Taking control of your health can be complicated, especially when you don’t know where to start or are presented with millions of options.
Enter Heali, a new startup launching out of stealth with a personalized platform to eliminate the guesswork for people who want to treat and manage their health conditions using evidence-based nutrition protocols.
Company co-founder and CEO Kyle Dardashti knows firsthand how difficult it is to start the nutrition journey. He is the “one” in the one in two Americans that suffer from a chronic condition that Dardashti says can be improved through nutritional coaching. He just didn’t know about it at the time.
“I’ve had Crohn’s disease since I was 15 years old,” Dardashti told TechCrunch. “It’s a battle, and I tried all different types of solutions in the pharmaceutical area. I finally thought there’s got to be some alternative ways to do this.”
After discussing alternative options with his gastrointestinal doctor, Dardashti started on a dietary protocol that had evidence of similar efficacy to some of the drugs he was already taking. Dardashti tried it, and after about four months, “felt healthier than I’ve ever felt.”
Medical nutrition model
He then began learning as much as he could about the concept of medical nutrition therapy, which he described as a way to treat and manage disease through different nutrition protocols. However, Dardashti found those protocols difficult, meaning, he basically had to become a food scientist to decipher which ingredients worked and which didn’t.
“It stripped the enjoyment out of the eating,” Dardashti said. “What was clear to me is that we can use technology to do all of the analysis so you don’t have to go through that struggle. There are so many fad diets out there that aren’t research-backed, yet so many clinically-backed diets that patients don’t know about. We think it shouldn’t take patients decades, like me, to find out that food is an option.”
You’ll see similar features on Heali, like meal planning and tracking, an in-app scanner for the grocery store, recipes and recommendations. However, Dardashti said what sets Heali apart is its proprietary dietitian-led, scientific literature-backed comprehensive nutritional guidance and personalized meal planning. The app’s scanning option also leverages artificial intelligence so a user can scan a restaurant menu and get recommendations on which meal options are safe.
In addition, among the library of recipes, Heali purposefully included a way to search based on a certain medical condition, health/wellness goals and dietary preferences. That has resulted in more than 30 different cuisine options with the ability to sort by cultural needs. It also received recognition from the U.S. Centers for Disease Control following in-market testing and clinical trials.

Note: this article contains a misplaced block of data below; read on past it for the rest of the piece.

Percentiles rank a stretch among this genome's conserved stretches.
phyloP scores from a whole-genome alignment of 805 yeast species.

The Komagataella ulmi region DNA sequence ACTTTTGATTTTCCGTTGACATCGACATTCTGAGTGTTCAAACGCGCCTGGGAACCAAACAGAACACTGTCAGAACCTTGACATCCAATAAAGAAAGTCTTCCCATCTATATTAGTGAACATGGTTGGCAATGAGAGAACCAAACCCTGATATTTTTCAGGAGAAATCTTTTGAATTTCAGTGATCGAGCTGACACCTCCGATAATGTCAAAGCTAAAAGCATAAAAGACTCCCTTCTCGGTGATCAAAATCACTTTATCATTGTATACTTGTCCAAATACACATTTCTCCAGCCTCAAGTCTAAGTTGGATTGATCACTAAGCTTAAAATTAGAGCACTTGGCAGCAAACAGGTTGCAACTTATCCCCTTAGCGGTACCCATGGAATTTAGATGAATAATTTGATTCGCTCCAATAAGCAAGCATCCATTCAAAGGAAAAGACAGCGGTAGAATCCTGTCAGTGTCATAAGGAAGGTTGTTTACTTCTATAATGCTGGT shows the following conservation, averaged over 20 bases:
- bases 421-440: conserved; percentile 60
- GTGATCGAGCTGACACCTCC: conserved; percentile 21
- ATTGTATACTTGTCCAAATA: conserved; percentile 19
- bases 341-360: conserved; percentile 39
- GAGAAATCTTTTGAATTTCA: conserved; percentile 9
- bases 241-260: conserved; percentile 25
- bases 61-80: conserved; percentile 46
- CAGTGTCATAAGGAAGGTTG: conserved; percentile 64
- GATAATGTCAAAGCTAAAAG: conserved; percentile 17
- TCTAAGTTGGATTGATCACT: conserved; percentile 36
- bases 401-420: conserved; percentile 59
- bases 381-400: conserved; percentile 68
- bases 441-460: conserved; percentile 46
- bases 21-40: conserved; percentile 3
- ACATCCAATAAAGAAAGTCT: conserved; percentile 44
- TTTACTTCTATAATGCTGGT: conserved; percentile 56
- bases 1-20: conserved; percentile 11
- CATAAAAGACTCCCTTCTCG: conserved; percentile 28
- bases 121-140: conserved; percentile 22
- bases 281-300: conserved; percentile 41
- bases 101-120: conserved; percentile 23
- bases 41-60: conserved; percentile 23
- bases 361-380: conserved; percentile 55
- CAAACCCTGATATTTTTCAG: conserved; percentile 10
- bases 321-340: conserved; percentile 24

When Heali was first developing its platform, it was focused on 30 chronic conditions, including autoimmune diseases, allergies, neurological conditions and variations of cancer. Today that has grown to more than 200 conditions, many with their own specific nutrition protocols. Due to its dietary engine, Heali is considered the “first clinical grade hyper-personalized nutrition platform that can support medical nutrition therapy at scale,” Dardashti said.
In its beta period, patients with irritable bowel syndrome who participated in a clinical trial of Heali saw 2.6 times the improvement in their quality of life and their symptoms improved 2x over those in the trial who did not use Heali.
Heali provides its app via healthcare partnerships, like the one it has with Boston Heart Diagnostics. It is also offered as a standalone software-as-a-service option, called Heali Intel, for food businesses looking to provide food-as-medicine offerings. The startup is still in the very early stages, though Dardashti disclosed Heali has more than 10,000 users today.
Today, the company announced $3 million in seed funding led by Astanor Ventures. Dardashti intends to use the capital to accelerate product development and partnership acquisition and grow its commercialization model of medically tailored meal suggestions. There are also plans to offer a one-on-one health coach offering and to expand its Instacart grocery delivery relationship to include custom meal kit delivery options.
“I’ve met so many people who don’t know diet is an option, and I hope that we can use Heali to make a world where food isn’t the last option, it is the first option,” Dardashti said.
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